Review Summary: With the help of their impressive musicianship, Haken's first EP exists as a worthy follow up to their critically acclaimed predecessor.
Haken exists as one of the most charismatic modern progressive bands around. Armed with their Dream Theater influenced sound and stellar musicianship, they truly stick out like a sore thumb along with the likes of Porcupine Tree, Opeth and Tool. These aspects mentioned above happens to be what made 2013’s The Mountain
such a massive critical success. It was epic, confident, well written and showcased occasional instances where cheesiness is refreshingly well placed. However, in Haken’s debut EP, they chose to rework songs from their demo and the band decided to turn the epic dial all the way up to eleven while at the same time dropping the cheese altogether. Admittedly, it proves to be a tiny step downward compared to The Mountain
, but their grounded musicianship still remains completely intact and Restoration
makes for an awesome half hour listen.
Right off the bat, “Darkest Light” showcases the Dream Theater esque instrumentation to great effect as the keyboards and brooding guitar work rages on. As the epic introduction comes to a halt, Ross Jennings’ exceptional vocals come in and he’s aided by well written lyrics. Over the courses of the track, the band’s exceptional musicianship can easily be seen here and the whole track exists as quite the enjoyable listen. Granted, "Darkest Light" is without a doubt a solid opener, it proves to be nothing compared to its successor. “Earthlings,” the undeniable highlight of Restoration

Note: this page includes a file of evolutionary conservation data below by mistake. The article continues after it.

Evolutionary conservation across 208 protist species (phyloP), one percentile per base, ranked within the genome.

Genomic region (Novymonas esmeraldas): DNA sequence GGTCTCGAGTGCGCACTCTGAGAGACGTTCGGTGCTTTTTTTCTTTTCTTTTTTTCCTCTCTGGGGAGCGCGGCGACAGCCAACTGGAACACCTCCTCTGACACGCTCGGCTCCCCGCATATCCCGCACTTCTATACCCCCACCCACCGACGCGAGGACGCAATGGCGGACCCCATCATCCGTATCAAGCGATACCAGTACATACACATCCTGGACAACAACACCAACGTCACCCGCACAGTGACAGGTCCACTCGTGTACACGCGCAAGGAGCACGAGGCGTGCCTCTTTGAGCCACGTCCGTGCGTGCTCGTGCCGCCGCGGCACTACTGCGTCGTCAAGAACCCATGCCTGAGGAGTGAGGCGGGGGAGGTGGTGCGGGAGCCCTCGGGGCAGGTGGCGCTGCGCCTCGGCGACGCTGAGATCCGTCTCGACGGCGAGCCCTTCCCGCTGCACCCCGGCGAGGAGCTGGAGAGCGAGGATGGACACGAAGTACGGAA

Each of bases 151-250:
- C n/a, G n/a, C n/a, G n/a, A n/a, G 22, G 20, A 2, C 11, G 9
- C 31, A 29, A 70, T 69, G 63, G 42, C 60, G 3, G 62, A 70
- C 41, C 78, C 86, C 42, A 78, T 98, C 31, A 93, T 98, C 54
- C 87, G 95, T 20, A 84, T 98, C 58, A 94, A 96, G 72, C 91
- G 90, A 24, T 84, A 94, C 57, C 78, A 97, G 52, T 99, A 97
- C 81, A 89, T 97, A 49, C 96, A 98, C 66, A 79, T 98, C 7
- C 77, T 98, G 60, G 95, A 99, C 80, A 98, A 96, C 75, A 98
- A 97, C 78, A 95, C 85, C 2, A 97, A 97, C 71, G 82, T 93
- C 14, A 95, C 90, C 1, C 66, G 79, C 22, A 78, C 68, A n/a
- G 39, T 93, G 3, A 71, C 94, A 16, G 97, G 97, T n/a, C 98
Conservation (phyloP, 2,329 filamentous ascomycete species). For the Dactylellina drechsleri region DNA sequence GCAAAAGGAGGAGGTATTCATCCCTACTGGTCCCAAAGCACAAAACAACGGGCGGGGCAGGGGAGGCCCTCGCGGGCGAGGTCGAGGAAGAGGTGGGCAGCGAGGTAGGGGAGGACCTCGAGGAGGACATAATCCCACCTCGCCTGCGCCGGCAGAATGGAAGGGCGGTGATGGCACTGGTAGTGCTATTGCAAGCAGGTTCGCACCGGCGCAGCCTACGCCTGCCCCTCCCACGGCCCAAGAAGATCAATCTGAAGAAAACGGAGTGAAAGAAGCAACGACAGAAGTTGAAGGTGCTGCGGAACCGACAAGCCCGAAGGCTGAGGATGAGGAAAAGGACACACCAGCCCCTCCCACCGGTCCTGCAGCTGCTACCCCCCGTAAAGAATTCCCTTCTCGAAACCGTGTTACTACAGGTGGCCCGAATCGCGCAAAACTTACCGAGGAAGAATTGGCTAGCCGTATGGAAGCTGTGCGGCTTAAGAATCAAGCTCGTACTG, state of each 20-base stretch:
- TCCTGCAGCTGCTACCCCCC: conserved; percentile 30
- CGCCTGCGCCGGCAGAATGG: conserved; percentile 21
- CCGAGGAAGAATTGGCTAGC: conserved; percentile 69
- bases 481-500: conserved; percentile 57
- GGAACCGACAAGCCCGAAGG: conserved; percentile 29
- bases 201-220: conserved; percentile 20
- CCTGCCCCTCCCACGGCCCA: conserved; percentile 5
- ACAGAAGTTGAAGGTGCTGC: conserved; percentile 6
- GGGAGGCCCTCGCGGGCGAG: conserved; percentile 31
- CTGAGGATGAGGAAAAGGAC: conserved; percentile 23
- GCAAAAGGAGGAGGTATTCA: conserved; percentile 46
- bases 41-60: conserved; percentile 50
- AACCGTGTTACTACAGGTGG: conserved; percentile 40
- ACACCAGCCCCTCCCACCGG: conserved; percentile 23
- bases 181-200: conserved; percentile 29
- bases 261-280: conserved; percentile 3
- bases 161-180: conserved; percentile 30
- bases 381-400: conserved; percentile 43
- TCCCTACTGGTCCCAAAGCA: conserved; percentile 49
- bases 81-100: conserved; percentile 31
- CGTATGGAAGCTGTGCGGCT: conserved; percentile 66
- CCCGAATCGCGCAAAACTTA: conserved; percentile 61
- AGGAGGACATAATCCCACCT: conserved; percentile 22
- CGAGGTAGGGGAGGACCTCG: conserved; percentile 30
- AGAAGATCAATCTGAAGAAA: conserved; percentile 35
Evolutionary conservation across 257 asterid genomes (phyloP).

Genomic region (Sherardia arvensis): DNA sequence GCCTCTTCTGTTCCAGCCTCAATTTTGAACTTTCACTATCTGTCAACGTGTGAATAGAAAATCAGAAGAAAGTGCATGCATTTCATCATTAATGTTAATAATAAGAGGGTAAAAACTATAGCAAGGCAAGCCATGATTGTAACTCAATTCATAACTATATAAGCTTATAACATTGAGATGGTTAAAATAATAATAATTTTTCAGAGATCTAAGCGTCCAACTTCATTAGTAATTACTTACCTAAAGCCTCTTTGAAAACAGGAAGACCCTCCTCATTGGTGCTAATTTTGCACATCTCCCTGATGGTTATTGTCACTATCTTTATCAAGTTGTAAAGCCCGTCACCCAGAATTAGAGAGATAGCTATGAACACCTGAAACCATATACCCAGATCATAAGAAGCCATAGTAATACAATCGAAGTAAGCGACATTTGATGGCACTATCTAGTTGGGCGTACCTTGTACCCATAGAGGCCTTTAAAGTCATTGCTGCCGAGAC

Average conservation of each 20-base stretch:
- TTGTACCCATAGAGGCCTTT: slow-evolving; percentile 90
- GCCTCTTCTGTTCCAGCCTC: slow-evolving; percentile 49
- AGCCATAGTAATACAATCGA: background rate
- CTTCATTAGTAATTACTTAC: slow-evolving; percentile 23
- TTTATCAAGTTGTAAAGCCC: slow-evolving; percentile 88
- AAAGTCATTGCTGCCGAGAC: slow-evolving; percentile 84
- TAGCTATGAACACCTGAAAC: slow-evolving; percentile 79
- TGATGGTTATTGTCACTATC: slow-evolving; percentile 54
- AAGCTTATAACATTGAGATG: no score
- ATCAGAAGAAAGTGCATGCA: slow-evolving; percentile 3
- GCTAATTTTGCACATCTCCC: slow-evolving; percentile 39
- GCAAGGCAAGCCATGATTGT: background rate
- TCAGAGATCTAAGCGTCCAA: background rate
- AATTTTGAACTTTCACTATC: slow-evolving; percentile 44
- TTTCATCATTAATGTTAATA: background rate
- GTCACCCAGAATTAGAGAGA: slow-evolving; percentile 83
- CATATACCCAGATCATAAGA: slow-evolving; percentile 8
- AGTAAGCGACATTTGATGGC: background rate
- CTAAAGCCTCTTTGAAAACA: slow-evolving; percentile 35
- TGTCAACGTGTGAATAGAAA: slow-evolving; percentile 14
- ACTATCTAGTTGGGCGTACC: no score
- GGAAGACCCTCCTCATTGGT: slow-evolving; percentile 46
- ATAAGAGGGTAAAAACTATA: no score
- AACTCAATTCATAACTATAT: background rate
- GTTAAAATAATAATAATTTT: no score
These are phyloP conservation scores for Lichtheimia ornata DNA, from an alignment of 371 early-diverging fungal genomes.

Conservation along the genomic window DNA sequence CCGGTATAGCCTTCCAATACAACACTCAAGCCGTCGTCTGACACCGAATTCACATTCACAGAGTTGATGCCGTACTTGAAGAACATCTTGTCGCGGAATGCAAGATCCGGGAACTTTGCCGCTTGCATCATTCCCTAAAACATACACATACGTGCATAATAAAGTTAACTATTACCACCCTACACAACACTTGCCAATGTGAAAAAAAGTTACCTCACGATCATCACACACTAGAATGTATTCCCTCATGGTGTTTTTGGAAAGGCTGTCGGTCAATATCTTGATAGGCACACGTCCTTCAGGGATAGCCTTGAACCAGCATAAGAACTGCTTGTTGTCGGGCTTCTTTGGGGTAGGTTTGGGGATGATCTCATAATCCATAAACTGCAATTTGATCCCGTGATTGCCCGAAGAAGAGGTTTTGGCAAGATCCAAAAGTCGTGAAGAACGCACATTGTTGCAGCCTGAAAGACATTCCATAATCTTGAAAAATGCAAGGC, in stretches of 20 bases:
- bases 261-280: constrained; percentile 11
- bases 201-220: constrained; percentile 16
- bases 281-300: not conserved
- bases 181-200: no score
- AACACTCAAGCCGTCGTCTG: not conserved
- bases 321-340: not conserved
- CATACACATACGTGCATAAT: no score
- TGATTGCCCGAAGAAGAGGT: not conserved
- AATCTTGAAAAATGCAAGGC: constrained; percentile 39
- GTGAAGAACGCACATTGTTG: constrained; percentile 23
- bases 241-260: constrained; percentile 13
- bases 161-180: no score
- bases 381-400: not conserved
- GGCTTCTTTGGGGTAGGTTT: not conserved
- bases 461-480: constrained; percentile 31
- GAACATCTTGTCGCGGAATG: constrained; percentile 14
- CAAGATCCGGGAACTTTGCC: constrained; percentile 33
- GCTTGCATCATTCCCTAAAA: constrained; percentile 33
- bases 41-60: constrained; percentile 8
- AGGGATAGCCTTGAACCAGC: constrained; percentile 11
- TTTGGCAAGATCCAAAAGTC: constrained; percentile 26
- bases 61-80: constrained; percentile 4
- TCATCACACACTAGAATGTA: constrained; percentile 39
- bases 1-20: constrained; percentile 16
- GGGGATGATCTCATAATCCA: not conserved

, showcases Haken at their atmospheric best with engrossing guitar work, ambience and masterful lyrics. Heavy on subtle instrumentation and well done harmonies, “Earthlings” is a testament of how amazing Haken can be and as soon as it comes on, the listener can easily get lost in the soaring atmosphere.
After this obvious highlight that is "Earthlings", the EP comes to a close with the highly progressive epic known as “Crystalized.” While the song may start and end with a bang, the band unfortunately delves into the common flaw of progressive music as a whole which would be its length. The song proves to be just too long and the middle section happens to be the biggest offender of this flaw. Granted, the band certainly could have trimmed a bit of the fat here, but nonetheless the song never becomes a bad song because of this. Ross’ vocals remain quite exceptional and the band as a whole unites to really bring this nearly twenty minute epic to a close. As mentioned before, it’s definitely a bit too long, but still quite impressive for what it is.
Even though Restoration
has its fair share of flaws, the band found ways for the listener to quickly overcome them quite easily. The band manages to confidently hold their own as they always do every minute of their debut EP with their impressive musicianship, polished production and evidence of them still growing as a band. The progressive scene should be warned because Haken will surely return with a reckless abandon while they are done recording their fourth studio album. If elements of The Mountain
are expertly combined in the right ways, they could easily create a masterpiece.